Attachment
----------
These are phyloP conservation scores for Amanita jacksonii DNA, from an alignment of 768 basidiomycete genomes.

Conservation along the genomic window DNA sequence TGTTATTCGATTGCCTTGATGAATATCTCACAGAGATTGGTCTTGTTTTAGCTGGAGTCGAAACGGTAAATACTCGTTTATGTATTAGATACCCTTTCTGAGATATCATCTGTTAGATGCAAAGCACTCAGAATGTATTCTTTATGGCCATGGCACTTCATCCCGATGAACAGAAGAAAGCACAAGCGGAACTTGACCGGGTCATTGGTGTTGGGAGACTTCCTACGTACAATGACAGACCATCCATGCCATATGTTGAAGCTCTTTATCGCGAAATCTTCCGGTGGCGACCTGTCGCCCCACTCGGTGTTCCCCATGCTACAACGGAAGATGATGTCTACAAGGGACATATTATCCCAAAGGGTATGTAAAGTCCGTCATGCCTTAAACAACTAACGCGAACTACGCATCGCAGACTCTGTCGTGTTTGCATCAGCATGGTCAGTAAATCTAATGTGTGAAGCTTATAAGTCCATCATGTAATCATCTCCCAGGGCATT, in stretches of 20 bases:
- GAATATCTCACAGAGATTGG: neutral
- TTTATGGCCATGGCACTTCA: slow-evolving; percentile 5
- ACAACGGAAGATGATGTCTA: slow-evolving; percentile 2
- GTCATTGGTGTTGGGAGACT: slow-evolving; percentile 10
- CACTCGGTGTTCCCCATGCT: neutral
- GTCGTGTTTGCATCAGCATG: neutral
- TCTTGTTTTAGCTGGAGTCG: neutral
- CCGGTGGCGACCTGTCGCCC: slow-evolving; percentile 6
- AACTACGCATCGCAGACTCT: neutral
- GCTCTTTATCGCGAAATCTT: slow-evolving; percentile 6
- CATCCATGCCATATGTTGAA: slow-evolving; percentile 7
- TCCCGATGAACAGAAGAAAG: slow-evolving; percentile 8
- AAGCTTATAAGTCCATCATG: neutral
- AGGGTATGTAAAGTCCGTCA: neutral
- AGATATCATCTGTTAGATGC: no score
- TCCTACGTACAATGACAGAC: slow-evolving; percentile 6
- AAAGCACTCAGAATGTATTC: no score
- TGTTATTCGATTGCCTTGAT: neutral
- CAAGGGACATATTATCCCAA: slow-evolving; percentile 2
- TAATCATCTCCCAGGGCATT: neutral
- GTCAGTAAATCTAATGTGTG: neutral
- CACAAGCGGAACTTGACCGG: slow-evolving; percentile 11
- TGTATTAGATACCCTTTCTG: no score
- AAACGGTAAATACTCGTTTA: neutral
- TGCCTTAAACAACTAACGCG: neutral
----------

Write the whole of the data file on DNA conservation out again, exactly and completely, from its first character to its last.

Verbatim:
These are phyloP conservation scores for Amanita jacksonii DNA, from an alignment of 768 basidiomycete genomes.

Conservation along the genomic window DNA sequence TGTTATTCGATTGCCTTGATGAATATCTCACAGAGATTGGTCTTGTTTTAGCTGGAGTCGAAACGGTAAATACTCGTTTATGTATTAGATACCCTTTCTGAGATATCATCTGTTAGATGCAAAGCACTCAGAATGTATTCTTTATGGCCATGGCACTTCATCCCGATGAACAGAAGAAAGCACAAGCGGAACTTGACCGGGTCATTGGTGTTGGGAGACTTCCTACGTACAATGACAGACCATCCATGCCATATGTTGAAGCTCTTTATCGCGAAATCTTCCGGTGGCGACCTGTCGCCCCACTCGGTGTTCCCCATGCTACAACGGAAGATGATGTCTACAAGGGACATATTATCCCAAAGGGTATGTAAAGTCCGTCATGCCTTAAACAACTAACGCGAACTACGCATCGCAGACTCTGTCGTGTTTGCATCAGCATGGTCAGTAAATCTAATGTGTGAAGCTTATAAGTCCATCATGTAATCATCTCCCAGGGCATT, in stretches of 20 bases:
- GAATATCTCACAGAGATTGG: neutral
- TTTATGGCCATGGCACTTCA: slow-evolving; percentile 5
- ACAACGGAAGATGATGTCTA: slow-evolving; percentile 2
- GTCATTGGTGTTGGGAGACT: slow-evolving; percentile 10
- CACTCGGTGTTCCCCATGCT: neutral
- GTCGTGTTTGCATCAGCATG: neutral
- TCTTGTTTTAGCTGGAGTCG: neutral
- CCGGTGGCGACCTGTCGCCC: slow-evolving; percentile 6
- AACTACGCATCGCAGACTCT: neutral
- GCTCTTTATCGCGAAATCTT: slow-evolving; percentile 6
- CATCCATGCCATATGTTGAA: slow-evolving; percentile 7
- TCCCGATGAACAGAAGAAAG: slow-evolving; percentile 8
- AAGCTTATAAGTCCATCATG: neutral
- AGGGTATGTAAAGTCCGTCA: neutral
- AGATATCATCTGTTAGATGC: no score
- TCCTACGTACAATGACAGAC: slow-evolving; percentile 6
- AAAGCACTCAGAATGTATTC: no score
- TGTTATTCGATTGCCTTGAT: neutral
- CAAGGGACATATTATCCCAA: slow-evolving; percentile 2
- TAATCATCTCCCAGGGCATT: neutral
- GTCAGTAAATCTAATGTGTG: neutral
- CACAAGCGGAACTTGACCGG: slow-evolving; percentile 11
- TGTATTAGATACCCTTTCTG: no score
- AAACGGTAAATACTCGTTTA: neutral
- TGCCTTAAACAACTAACGCG: neutral